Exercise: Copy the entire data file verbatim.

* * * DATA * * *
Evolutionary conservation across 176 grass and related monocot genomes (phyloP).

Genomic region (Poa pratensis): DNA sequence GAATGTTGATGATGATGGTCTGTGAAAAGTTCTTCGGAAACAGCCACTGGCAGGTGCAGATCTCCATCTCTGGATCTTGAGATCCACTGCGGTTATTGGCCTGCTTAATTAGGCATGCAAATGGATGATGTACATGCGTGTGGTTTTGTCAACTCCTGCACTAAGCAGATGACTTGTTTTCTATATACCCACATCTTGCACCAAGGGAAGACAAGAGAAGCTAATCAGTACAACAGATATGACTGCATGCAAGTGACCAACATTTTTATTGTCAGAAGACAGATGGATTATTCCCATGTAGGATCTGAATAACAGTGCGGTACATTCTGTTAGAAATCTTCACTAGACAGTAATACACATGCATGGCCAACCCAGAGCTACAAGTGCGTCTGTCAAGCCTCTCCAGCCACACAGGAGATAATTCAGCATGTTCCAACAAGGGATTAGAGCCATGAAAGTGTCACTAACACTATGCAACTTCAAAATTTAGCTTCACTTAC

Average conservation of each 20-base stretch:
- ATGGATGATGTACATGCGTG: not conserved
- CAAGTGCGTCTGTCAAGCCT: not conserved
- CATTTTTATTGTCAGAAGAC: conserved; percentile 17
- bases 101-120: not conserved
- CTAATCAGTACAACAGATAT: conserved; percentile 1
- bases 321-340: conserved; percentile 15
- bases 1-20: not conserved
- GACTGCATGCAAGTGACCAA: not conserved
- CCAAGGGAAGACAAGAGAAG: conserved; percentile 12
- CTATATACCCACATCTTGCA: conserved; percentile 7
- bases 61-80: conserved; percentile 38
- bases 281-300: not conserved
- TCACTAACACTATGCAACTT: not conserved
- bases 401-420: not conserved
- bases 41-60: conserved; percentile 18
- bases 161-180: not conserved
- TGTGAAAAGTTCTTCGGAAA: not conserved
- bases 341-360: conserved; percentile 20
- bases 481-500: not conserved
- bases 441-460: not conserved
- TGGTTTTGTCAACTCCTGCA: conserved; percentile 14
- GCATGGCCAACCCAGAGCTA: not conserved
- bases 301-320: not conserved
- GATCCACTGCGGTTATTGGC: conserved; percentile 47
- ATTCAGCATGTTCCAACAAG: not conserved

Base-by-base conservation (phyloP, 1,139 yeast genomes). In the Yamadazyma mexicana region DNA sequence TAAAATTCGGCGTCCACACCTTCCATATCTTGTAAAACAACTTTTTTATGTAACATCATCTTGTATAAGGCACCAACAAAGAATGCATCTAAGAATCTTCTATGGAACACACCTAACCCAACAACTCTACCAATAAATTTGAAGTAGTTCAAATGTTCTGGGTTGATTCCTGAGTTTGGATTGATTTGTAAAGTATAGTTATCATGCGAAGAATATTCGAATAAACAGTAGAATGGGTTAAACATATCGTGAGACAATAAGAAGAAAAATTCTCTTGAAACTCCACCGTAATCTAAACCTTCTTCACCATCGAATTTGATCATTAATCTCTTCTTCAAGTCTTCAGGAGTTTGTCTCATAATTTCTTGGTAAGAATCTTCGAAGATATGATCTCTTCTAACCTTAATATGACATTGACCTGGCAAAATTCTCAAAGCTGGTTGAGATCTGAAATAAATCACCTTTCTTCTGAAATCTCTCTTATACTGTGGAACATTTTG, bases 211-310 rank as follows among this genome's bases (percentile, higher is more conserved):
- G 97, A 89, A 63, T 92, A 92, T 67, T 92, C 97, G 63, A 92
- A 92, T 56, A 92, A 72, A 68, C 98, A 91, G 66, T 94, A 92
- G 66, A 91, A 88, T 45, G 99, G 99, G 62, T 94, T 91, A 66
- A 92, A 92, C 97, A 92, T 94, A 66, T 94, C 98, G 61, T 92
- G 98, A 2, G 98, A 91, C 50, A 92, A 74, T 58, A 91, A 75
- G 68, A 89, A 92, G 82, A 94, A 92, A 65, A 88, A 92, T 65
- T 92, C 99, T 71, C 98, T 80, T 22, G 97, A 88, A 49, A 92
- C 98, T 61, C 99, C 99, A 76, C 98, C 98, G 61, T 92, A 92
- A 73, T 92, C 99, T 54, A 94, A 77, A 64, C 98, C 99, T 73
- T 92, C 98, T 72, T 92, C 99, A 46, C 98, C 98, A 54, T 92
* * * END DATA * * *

Evolutionary conservation across 176 grass and related monocot genomes (phyloP).

Genomic region (Poa pratensis): DNA sequence GAATGTTGATGATGATGGTCTGTGAAAAGTTCTTCGGAAACAGCCACTGGCAGGTGCAGATCTCCATCTCTGGATCTTGAGATCCACTGCGGTTATTGGCCTGCTTAATTAGGCATGCAAATGGATGATGTACATGCGTGTGGTTTTGTCAACTCCTGCACTAAGCAGATGACTTGTTTTCTATATACCCACATCTTGCACCAAGGGAAGACAAGAGAAGCTAATCAGTACAACAGATATGACTGCATGCAAGTGACCAACATTTTTATTGTCAGAAGACAGATGGATTATTCCCATGTAGGATCTGAATAACAGTGCGGTACATTCTGTTAGAAATCTTCACTAGACAGTAATACACATGCATGGCCAACCCAGAGCTACAAGTGCGTCTGTCAAGCCTCTCCAGCCACACAGGAGATAATTCAGCATGTTCCAACAAGGGATTAGAGCCATGAAAGTGTCACTAACACTATGCAACTTCAAAATTTAGCTTCACTTAC

Average conservation of each 20-base stretch:
- ATGGATGATGTACATGCGTG: not conserved
- CAAGTGCGTCTGTCAAGCCT: not conserved
- CATTTTTATTGTCAGAAGAC: conserved; percentile 17
- bases 101-120: not conserved
- CTAATCAGTACAACAGATAT: conserved; percentile 1
- bases 321-340: conserved; percentile 15
- bases 1-20: not conserved
- GACTGCATGCAAGTGACCAA: not conserved
- CCAAGGGAAGACAAGAGAAG: conserved; percentile 12
- CTATATACCCACATCTTGCA: conserved; percentile 7
- bases 61-80: conserved; percentile 38
- bases 281-300: not conserved
- TCACTAACACTATGCAACTT: not conserved
- bases 401-420: not conserved
- bases 41-60: conserved; percentile 18
- bases 161-180: not conserved
- TGTGAAAAGTTCTTCGGAAA: not conserved
- bases 341-360: conserved; percentile 20
- bases 481-500: not conserved
- bases 441-460: not conserved
- TGGTTTTGTCAACTCCTGCA: conserved; percentile 14
- GCATGGCCAACCCAGAGCTA: not conserved
- bases 301-320: not conserved
- GATCCACTGCGGTTATTGGC: conserved; percentile 47
- ATTCAGCATGTTCCAACAAG: not conserved

Base-by-base conservation (phyloP, 1,139 yeast genomes). In the Yamadazyma mexicana region DNA sequence TAAAATTCGGCGTCCACACCTTCCATATCTTGTAAAACAACTTTTTTATGTAACATCATCTTGTATAAGGCACCAACAAAGAATGCATCTAAGAATCTTCTATGGAACACACCTAACCCAACAACTCTACCAATAAATTTGAAGTAGTTCAAATGTTCTGGGTTGATTCCTGAGTTTGGATTGATTTGTAAAGTATAGTTATCATGCGAAGAATATTCGAATAAACAGTAGAATGGGTTAAACATATCGTGAGACAATAAGAAGAAAAATTCTCTTGAAACTCCACCGTAATCTAAACCTTCTTCACCATCGAATTTGATCATTAATCTCTTCTTCAAGTCTTCAGGAGTTTGTCTCATAATTTCTTGGTAAGAATCTTCGAAGATATGATCTCTTCTAACCTTAATATGACATTGACCTGGCAAAATTCTCAAAGCTGGTTGAGATCTGAAATAAATCACCTTTCTTCTGAAATCTCTCTTATACTGTGGAACATTTTG, bases 211-310 rank as follows among this genome's bases (percentile, higher is more conserved):
- G 97, A 89, A 63, T 92, A 92, T 67, T 92, C 97, G 63, A 92
- A 92, T 56, A 92, A 72, A 68, C 98, A 91, G 66, T 94, A 92
- G 66, A 91, A 88, T 45, G 99, G 99, G 62, T 94, T 91, A 66
- A 92, A 92, C 97, A 92, T 94, A 66, T 94, C 98, G 61, T 92
- G 98, A 2, G 98, A 91, C 50, A 92, A 74, T 58, A 91, A 75
- G 68, A 89, A 92, G 82, A 94, A 92, A 65, A 88, A 92, T 65
- T 92, C 99, T 71, C 98, T 80, T 22, G 97, A 88, A 49, A 92
- C 98, T 61, C 99, C 99, A 76, C 98, C 98, G 61, T 92, A 92
- A 73, T 92, C 99, T 54, A 94, A 77, A 64, C 98, C 99, T 73
- T 92, C 98, T 72, T 92, C 99, A 46, C 98, C 98, A 54, T 92